Sensation and Professionalism in the Victorian Novel

by Mariaconcetta Costantini (Author)
©2015 Monographs 364 Pages


This book explores the extent to which four sensation novelists responded to the Victorian theorizing of professionalism. A crucial period of redefinition of the professional ideal, the third quarter of the nineteenth century also witnessed the rise and the decline of the sensation novel, a scandalous and electrifying form that challenged aesthetic and socio-cultural standards. Owing to their controversial position in the literary marketplace, novelists like Wilkie Collins, Mary Elizabeth Braddon, Charles Reade and Ellen Wood developed a keen interest in professional issues, which occupy centre stage in their 1850s-70s narratives. By drawing on a variety of sociological, cultural and philosophical theories, Costantini skilfully assesses the ideological implications of the genre’s fictionalization of professionalism. She shows how sensation novelists provocatively represented the challenges faced by both elite and rising professionals, who are used as narrative vehicles for thorny discourses on authorship, ethicality, aestheticism and sociocultural identity.

Table Of Contents

  • Cover
  • Title
  • Copyright
  • About the author
  • About the book
  • This eBook can be cited
  • Contents
  • Acknowledgments
  • Introduction
  • Part I – Cultural and artistic professionals
  • Chapter 1: Serving God and Mammon: Victorian art, sensation and market imperatives
  • Cultural challenges and artistic preoccupations
  • An open forum for professional debates: the sensation novel
  • Chapter 2: The trials of periodical-press occupations
  • The “laborious duties” of a Victorian editor
  • (Im)moral censure and professional criticism
  • The “young Buccaniers” of Victorian journalism
  • Chapter 3: The professional dilemmas of literati
  • Wo/men of letters: writing and identity
  • “I’m a scamp and a scoundrel”: the professional ascent of a bohemian
  • Profit-oriented and respectable: the contradictions of the bourgeois writer
  • Chapter 4: Sensational virtuosi of the brush
  • Vocation, labour and the temptations of customized art
  • Roguery and artistry: incompatible notions?
  • A respectable bohemian: towards a new model
  • Chapter 5: Venal, playful, charming: the hallmarks of professional performers
  • Going on the stage in the mid-nineteenth century
  • Braddon’s sensational actresses
  • An amiable swindler: acting and cheating in No Name
  • Part II – Tradition and innovation: medicine and the legal world
  • Chapter 6: Victorian lawyering and the novel
  • The homo ethicus and the redefinition of the old professions
  • The legal world and literature: Victorian intersections
  • The golden slavery of professionalism: three sensational models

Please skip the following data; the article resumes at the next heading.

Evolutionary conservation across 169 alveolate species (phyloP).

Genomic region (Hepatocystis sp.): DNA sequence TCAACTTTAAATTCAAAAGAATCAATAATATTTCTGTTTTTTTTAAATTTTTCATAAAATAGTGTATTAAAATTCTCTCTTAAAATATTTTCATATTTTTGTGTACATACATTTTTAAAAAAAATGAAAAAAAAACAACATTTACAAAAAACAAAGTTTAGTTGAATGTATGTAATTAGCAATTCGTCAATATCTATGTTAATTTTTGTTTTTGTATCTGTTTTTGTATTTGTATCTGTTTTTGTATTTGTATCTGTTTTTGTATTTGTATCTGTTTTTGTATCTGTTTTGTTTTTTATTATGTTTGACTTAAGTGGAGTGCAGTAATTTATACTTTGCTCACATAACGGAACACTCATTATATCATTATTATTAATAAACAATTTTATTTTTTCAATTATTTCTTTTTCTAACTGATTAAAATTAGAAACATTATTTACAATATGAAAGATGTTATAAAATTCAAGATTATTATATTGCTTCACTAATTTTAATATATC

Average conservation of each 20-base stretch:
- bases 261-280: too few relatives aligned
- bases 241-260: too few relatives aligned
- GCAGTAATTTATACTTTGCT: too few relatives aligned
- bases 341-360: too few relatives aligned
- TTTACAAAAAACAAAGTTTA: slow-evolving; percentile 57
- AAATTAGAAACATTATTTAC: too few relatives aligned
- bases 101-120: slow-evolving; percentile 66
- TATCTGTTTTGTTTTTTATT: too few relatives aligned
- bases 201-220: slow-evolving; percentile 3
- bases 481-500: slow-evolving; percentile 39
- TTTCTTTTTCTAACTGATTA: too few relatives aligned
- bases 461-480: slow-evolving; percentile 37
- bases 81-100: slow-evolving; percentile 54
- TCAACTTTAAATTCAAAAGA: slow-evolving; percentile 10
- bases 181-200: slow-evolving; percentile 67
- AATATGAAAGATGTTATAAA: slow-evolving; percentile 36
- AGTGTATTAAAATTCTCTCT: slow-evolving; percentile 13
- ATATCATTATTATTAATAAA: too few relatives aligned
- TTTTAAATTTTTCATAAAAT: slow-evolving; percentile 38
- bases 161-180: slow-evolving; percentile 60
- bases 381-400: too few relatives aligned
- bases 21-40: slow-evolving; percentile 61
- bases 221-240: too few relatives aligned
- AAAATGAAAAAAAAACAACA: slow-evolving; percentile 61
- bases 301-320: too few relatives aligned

• Chapter 7: Agents of law and order
  • The rise of detectives: from history to fiction
  • Variations of amateur detection
  • Professionals in a quandary: career prospects and moral puzzles
  • Chapter 8: Challenging the Hippocratic Oath: ethics and the medical profession
  • Nineteenth-century medicine and the spirit of reform
  • Sensational intersections: literature, medical practice and deontology
  • Doctoring in the world of capitalist economy
  • The new frontiers of gender: she-doctors and nurses
  • References
  • Index
  • Series index


This book has been part of my professional life for some years. It was first conceived when I was writing a book on Wilkie Collins, Venturing into Unknown Waters, as part of my reflection on the fluidity of mid-Victorian society and culture. While examining Collins’s response to the challenges of modernization, I became aware of the special attention that the conceptual category of professionalism receives in sensation fiction, and subsequently I decided to explore the ideological impact of its frequent narrativization in the genre.

In pursuing this project, I have benefited from the insights and critical judgement of many friends and colleagues. My principal vote of thanks goes to Francesco Marroni for his constant support and encouragement. He discussed with me the rationale and contents of this book at length, and offered precious advice along the way. I am also greatly indebted to Allan Conrad Christensen and Gloria Lauri-Lucente for their generous and careful reading of the typescript as it was being written. Their penetrating commentaries have made it a much better book.

The following people deserve my gratitude for giving suggestions and providing resources: Silvia Antosa, Anne-Marie Beller, Roberto Garaventa, Helena Ifill, Andrew King, Paul Lewis, Andrew Mangham, Aldo Marroni, Jude V. Nixon, Ben Okri, Laurence Talairach-Vielmas, Ardel Thomas, Saverio Tomaiuolo, and Tania Zulli.

I owe special thanks to the commissioning editor at Peter Lang, Adrian Stähli, who followed this project with unmatched professionalism and commitment, and to Friederike Meisner for her patient work. I would also like to express my gratitude to the staff of the British Library, the Senate House Library, the Staatsbibliothek of Berlin, the Emory University Library and the Pierpont Morgan Library for patiently fulfilling all my requests.

Finally, I want to thank my family for being so supportive and understanding. They have amorously forgiven my professional escapes and never failed to offer their warm encouragement in the period I spent fully immersed in writing. ← 7 | 8 →